(TOP 500 REVIEWER)   
This review is from: The Leopard (Hardcover)
`The Leopard' is the new Jo Nesbo novel, and it's one I've been looking forward to immensely. However, I didn't expect it to be quite this length. Clocking in at over 600 hardback pages this is indeed a mighty beast. But: a) was it worth the wait?; b) is it too long?; and c) is it far-fetched? The answer to all three questions is an emphatic `Yes!' So why if it's too long and implausible at times have I given it five stars? Let me explain...

First of all, the book picks-up not too long after Jo's last translated novel `The Snowman' ended. His detective, Harry Hole has gone AWOL from the Oslo Crime Squad. He's still bearing the scars (both literally and figuratively) from that case and is `taking a break' in Hong Kong, where he's addicted to both opium and horse racing. A beautiful police detective, Kaja Solness, has been sent to locate him because his expertise is required in what appears to be another serial killer case back home. Harry initially refuses, but Kaja drops her bombshell: his father is seriously ill and in hospital. And... that's all I'm going to tell you about the plot. The naughty publishers give too much away in their book summary on the inner cover and reveal a big development that is a definite spoiler*.

Once again police corruption plays a major part: the Crime Squad is squaring-up to Kripos in a power struggle over who should handle major homicide cases. The head of Kripos - Bellman - is a fascinating and brilliantly detailed character; a real old-fashioned snake-in-the-grass. You will love to hate him.

The book is packed with plot twists, and in terms of quality/quantity of misdirection, the only guy who can compete with Nesbo is Jeffery Deaver. However, while Jeff's twists are more precision engineered - which is to say contrived - it shows: I love most of Mr Deaver's work, but Jo's plot reversals flow more naturally and `The Leopard' serves up plenty of them. Just when you think it's reached a climax, you notice there's still a third of the book to go and there are more explosive surprises to come - ratcheting-up the tension even further. As I mentioned earlier, it's not grounded in reality at times - but I would contend that at least 90% of all crime fiction is implausible to some extent, so it's not a problem for me.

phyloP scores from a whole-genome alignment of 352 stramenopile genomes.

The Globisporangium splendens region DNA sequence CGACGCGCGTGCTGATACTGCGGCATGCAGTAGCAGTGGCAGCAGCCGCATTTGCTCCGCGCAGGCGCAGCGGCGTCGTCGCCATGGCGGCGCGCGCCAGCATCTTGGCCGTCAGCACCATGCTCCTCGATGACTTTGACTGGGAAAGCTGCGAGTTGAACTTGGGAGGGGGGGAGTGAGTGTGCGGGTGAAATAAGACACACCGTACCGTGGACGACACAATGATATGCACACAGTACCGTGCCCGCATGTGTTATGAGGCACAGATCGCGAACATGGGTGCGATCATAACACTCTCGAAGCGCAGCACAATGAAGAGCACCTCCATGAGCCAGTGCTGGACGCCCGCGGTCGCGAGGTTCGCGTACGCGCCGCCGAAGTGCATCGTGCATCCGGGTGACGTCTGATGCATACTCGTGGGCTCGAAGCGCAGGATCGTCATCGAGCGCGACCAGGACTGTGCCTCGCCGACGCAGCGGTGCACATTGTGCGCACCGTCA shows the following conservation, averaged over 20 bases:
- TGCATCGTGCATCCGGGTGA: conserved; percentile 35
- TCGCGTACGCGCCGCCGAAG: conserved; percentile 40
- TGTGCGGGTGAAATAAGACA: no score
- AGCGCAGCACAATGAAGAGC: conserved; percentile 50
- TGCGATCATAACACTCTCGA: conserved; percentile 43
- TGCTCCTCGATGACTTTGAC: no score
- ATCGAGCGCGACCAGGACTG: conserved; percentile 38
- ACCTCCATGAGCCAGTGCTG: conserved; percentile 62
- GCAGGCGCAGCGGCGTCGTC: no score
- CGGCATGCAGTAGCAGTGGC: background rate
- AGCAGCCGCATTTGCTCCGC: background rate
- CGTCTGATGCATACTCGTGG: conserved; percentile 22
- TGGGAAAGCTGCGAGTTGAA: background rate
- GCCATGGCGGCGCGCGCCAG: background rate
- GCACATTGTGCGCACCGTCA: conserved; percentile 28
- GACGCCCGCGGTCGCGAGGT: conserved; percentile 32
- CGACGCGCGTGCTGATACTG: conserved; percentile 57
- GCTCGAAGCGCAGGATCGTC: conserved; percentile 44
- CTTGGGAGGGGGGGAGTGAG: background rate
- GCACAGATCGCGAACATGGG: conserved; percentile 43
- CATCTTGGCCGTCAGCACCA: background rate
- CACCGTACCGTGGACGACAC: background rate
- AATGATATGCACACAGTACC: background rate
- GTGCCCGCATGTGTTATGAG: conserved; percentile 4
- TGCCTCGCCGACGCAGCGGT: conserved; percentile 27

Harry Hole shouldn't work on paper: he's tough, principled, unlucky in love... and an alcoholic: in other words a veritable walking cliché. Or at least he should be. But in the skilful hands of the author he's an absolutely riveting character - one of the most compelling in modern crime fiction - and so much more than the sum of his parts. He's 100% convincing and Nesbo makes the reader really care about him, and in this book he's put through the wringer more than ever before.

The novel could have used a stronger editor to remove 100 pages without diluting the impact - perhaps even strengthening it - but really, the book is so magnificent and Nesbo is so good that we'll forgive him; the plot scarcely drags more than a little - if at all, simply because there's so much going on in here. If you like a complex plot, `The Leopard' may be right up your street. In short, this is a tour de force of crime fiction: it is brutal and uncompromising and confirms once again that Jo Nesbo is right up there with the modern crime-writing greats, but I agree that it won't be to everyone's taste.

If this is your first novel by the author, I suggest you may be better off reading the earlier translations first (hell, buy and read ALL of them, they're great) as earlier cases - the `Snowman', the `Redbreast' - are referenced in here.